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Anonymous Complaints

This year has seen a rise in the number of anonymous complaints received by my office. As many of these complainants do not provide any contact details my staff and I are unable to respond to these to directly.  My first blog for July is written to those of you who have made an anonymous complaint to my office and to anyone who wants to know what happens when I receive an anonymous complaint.

Anonymous complaints have been received by this office since it was first established in 2008 as the Office of the Service Complaints Commissioner. These complaints generally fall into two categories:

    1. complaints about personal grievances where an individual is concerned raising a complaint in their name will lead to victimisation of some form, including having a negative impact on their career; and
    2. complaints that can be categorised as “whistleblowing”

Whatever category the complaint falls into, it is important that people understand what I can and can’t do when I receive an anonymous complaint and that they have confidence that I take all complaints I receive seriously.

Firstly it is important that people understand that all dealings with my office are confidential until consent is given to take a specific action. This means that there is no need to send through an anonymous complaint as your information will not be released without your approval unless there is an immediate risk of self-harm or harm to others.

However, even with this caveat I know that some people may still send through anonymous complaints so it is important that I clear up any mistaken beliefs about what my powers are to deal with these. So what I can’t do is:

1. Investigate the complaint.

The legislation that created my role only gives me the power to investigate where the following specific criteria are met:

a) an application is received by a Service person or former Service person; and

b) the application is requesting I exercise one of the following specific powers[1]:

i. review a gateway decision

ii. investigate allegations of undue delay in the handling of a complaint

iii. investigate allegations of maladministration in the handling of a Service complaint that has been finally determined

iv. investigate the substance of a Service complaint that has been finally determined

Basically what this means is that I can only investigate matters that an individual has raised internally. What type of investigation I can carry out will depend on a number of issues, including what stage of the process the complaint is at and what the complainant is saying has gone wrong.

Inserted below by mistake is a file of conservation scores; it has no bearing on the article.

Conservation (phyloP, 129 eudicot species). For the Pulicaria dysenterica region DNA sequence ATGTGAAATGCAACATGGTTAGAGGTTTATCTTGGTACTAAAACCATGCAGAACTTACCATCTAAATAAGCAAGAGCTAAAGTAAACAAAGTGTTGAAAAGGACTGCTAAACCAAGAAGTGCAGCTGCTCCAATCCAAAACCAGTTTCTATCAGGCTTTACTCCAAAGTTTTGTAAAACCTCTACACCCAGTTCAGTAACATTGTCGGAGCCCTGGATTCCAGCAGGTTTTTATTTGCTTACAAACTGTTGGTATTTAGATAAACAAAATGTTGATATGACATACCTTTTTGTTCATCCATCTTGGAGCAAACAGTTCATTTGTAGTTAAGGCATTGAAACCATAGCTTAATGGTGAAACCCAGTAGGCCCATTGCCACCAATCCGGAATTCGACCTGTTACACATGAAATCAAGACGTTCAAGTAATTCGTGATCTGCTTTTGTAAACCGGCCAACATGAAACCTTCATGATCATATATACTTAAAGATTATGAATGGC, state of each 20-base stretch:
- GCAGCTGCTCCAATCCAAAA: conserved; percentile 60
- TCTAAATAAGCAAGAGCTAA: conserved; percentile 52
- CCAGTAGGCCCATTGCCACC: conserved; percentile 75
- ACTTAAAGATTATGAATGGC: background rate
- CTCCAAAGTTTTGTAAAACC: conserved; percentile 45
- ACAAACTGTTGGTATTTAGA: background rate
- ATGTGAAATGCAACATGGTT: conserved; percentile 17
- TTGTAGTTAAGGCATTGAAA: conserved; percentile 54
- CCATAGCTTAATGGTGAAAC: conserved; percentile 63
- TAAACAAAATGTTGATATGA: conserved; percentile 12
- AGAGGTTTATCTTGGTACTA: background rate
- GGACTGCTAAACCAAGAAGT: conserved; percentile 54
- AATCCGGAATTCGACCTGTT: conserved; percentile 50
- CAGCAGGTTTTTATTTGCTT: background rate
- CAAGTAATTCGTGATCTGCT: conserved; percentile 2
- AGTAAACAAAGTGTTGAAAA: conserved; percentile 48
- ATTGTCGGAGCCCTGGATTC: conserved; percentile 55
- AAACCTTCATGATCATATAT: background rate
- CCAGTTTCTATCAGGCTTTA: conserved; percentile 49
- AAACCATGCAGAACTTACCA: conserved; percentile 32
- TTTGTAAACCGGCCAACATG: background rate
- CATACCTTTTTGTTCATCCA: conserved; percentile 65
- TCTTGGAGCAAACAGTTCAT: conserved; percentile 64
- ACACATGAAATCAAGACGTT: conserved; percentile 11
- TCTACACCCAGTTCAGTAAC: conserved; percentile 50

I have no powers of own motion investigation. This means that I can’t investigate matters outside of my specific powers and that I can’t investigate a matter instead of the Services (see my February 2016 blog on this issue for further information).

2. Refer the matter as a potential Service complaint.

Service complaints need to be made by an individual member of the Armed Forces who was subject to Service law at the time of the alleged wrong. They cannot be made anonymously. Because of this I cannot refer an anonymous complaint as a potential Service complaint.  

While that is what I can’t do, the good news is that there is still action that I can take, and am prepared to take. So what I can do is:

Make sure you are aware of your options.

The initial point of contact for anyone making an application or seeking information from my office is the Referrals and Enquiries Team. If you provide some form of contact information (even a PO Box address or an email account set up specifically to contact us), they can acknowledge receipt of your complaint and give you all the information on the options for taking your complaint forward. If you don’t want to provide contact information you can phone our office anonymously to discuss your concerns and again, the team will provide you with all the information you need.


Pass your complaint to the relevant Service.

I can’t investigate anonymous complaints. However where a complaint concerns an exceptionally serious matter or appears to fall into the category of whistleblowing, I will raise this with the relevant Service for further investigation. I would always prefer to make you aware that this is what I have done, but if you haven’t provided any contact information I can’t do this. Although it is down to the relevant Service to take action once I have passed the complaint on I will ask for an update so that I can understand what has been done and satisfy my concerns that the matter has been dealt with appropriately.

Please rest assured that I take all complaints received in my office seriously and where these fall outside my specific jurisdiction will nevertheless take the necessary steps to ensure they are appropriately investigated and that things are put right if it is found that something has gone wrong.